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Life, camera, action

Paran Bandopadhyay, 70


After my mother died and my father left home in Jessore [now in Bangladesh], I was brought up by my paternal aunt. We lived in Dumdum, Kolkata. Along with local kids, I used to stage one-act plays at the Para-Club during vacations. On one such occasion, I was judged ‘Actor of the Evening’ and I earned a medal! It was a thrill for a boy of seven, who thus stumbled upon his true calling: acting.

However, I was forced to subdue my passion to become a professional actor. You see, for a young man brought up by a relative, drama was not an option. So after I graduated in commerce, I landed a job with the West Bengal government in the Department of PW Roads in 1962. But heaps of dusty files were not exactly inspiring. I thus played the double role of my life—sitting behind a desk and even being promoted to senior positions while desperately seeking creative succour.

I sought out drama as an extracurricular activity and soon met the great Ritwik Ghatak. I was ecstatic to land a role in Sanko, written by him and directed by Amal Kar, a Prachi Tirtha Production. I also acted under the aegis of IPTA [Indian People’s Theatre Association] and even directed a handful of IPTA productions under one of its wings, Kalakar. These included Spartakas, Ashanto Chille and Haraner Nathjamai. In 1975, I got a break in audio drama and my role in Ayna, a Doordarshan telefilm, added to my credentials. Next came film, and in 1980 I acted in Atmajo and Swada. Critics took note and so did the audience. It was the only thing that made the nine-to-five drudgery bearable.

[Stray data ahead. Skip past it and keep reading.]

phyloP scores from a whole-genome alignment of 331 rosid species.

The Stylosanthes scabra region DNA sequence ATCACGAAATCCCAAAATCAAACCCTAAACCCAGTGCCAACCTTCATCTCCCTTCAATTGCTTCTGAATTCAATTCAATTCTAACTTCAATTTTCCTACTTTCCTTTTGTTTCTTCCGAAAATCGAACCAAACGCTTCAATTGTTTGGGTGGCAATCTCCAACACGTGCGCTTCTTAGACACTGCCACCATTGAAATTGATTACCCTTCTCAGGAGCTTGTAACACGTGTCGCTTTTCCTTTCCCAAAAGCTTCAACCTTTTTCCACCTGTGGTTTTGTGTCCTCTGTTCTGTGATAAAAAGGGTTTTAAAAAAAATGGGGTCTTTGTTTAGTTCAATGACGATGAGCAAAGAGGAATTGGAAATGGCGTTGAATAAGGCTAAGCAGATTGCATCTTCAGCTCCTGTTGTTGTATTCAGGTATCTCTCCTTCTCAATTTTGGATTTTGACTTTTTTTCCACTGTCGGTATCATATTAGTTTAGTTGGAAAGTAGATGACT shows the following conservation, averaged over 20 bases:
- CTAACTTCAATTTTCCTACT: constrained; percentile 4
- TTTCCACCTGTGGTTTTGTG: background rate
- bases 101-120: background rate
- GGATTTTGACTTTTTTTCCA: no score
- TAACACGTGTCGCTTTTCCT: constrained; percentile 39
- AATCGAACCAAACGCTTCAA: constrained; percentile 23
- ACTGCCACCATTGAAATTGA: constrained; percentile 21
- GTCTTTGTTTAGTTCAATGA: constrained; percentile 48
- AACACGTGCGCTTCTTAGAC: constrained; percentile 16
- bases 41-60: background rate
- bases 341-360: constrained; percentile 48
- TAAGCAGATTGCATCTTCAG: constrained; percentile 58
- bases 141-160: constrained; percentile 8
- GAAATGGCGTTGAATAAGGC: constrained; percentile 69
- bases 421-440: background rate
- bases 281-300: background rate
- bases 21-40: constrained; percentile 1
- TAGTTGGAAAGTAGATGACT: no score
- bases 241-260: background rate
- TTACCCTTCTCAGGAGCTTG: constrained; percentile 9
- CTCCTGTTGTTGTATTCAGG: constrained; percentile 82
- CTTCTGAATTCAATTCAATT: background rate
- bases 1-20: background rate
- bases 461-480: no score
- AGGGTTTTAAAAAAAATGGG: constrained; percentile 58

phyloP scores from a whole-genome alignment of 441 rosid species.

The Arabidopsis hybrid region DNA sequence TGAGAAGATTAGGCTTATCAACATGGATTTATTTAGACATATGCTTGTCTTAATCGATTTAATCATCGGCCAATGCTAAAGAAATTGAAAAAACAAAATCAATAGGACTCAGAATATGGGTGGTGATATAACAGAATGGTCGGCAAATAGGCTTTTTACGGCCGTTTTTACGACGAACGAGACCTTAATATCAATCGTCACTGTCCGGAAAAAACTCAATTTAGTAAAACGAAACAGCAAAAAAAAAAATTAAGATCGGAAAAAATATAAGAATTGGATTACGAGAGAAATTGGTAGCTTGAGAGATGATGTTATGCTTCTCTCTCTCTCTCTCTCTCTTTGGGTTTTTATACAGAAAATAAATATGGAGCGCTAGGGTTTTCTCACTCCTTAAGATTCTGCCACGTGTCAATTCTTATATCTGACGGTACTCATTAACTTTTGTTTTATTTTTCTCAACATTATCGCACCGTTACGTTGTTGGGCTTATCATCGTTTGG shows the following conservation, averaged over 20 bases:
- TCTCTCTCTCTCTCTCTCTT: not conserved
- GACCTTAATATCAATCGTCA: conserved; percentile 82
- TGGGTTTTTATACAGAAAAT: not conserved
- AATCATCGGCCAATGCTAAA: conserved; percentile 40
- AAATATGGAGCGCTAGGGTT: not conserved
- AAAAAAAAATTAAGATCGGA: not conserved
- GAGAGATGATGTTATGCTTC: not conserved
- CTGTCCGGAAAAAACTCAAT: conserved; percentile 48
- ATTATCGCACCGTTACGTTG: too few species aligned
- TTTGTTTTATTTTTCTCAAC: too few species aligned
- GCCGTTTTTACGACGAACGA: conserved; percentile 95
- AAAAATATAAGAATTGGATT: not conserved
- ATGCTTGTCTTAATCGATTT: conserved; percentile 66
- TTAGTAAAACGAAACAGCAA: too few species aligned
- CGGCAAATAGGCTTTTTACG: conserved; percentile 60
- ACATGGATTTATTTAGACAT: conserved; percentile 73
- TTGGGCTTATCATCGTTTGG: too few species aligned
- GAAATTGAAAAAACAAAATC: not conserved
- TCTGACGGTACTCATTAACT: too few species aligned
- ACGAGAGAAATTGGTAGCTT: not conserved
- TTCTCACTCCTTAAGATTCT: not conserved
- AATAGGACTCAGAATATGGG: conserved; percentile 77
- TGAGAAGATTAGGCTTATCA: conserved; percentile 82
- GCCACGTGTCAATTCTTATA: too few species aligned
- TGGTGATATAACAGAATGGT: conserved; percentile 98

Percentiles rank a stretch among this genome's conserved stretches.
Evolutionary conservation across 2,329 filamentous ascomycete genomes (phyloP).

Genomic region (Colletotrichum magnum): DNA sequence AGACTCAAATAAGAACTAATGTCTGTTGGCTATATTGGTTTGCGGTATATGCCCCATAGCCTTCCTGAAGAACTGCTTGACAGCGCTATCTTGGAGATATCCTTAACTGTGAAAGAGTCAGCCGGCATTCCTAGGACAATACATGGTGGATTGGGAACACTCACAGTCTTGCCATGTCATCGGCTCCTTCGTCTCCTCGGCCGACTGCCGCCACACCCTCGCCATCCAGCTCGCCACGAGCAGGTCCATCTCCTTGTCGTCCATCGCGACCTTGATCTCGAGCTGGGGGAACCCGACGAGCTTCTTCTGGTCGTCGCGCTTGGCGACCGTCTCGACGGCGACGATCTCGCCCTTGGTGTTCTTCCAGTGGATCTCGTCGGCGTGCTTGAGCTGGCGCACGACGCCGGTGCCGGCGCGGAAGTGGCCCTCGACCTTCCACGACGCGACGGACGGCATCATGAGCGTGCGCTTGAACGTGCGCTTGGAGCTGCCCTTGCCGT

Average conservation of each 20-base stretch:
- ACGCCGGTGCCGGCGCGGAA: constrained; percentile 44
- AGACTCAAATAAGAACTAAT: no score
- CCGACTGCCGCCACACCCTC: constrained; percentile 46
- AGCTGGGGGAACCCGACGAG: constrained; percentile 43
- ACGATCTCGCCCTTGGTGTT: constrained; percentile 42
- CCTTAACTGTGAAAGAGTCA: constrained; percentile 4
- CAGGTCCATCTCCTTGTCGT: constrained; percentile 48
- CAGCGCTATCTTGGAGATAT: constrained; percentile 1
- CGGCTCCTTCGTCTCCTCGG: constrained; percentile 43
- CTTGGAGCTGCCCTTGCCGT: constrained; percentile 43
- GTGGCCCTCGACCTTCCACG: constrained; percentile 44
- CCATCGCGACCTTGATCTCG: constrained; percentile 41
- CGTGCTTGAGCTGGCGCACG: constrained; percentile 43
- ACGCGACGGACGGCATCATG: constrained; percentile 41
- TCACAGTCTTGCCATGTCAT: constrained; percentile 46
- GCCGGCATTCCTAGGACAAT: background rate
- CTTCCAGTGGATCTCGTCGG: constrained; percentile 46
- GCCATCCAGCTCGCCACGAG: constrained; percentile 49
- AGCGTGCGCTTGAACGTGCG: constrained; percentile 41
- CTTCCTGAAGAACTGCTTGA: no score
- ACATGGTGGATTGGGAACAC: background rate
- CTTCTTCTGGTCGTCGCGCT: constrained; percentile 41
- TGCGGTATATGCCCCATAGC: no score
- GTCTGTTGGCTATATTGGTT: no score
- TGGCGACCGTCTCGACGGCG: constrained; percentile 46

Finally, the moment I had been craving for 38 years arrived: my retirement in 2000. At the age of 60, the second chapter of my life had begun. Between 2000 and 2010, I acted in about 35 films like Dekha, Sanjhbatir Rupkathara and Desh, and my performances in serials such as Trishna, Alokito Ek Indu and Ek Nombor Mess Badi caught the attention of both viewers and critics. My crowning glory is being described as “an actor who can portray perfectly any character while reflecting the subtlest nuances of human nature”. Suddenly 38 years doesn’t seem like such a long journey.


—As told to Partha Mukherjee & Priyanka Mukherjee


Featured in Harmony Magazine
September 2010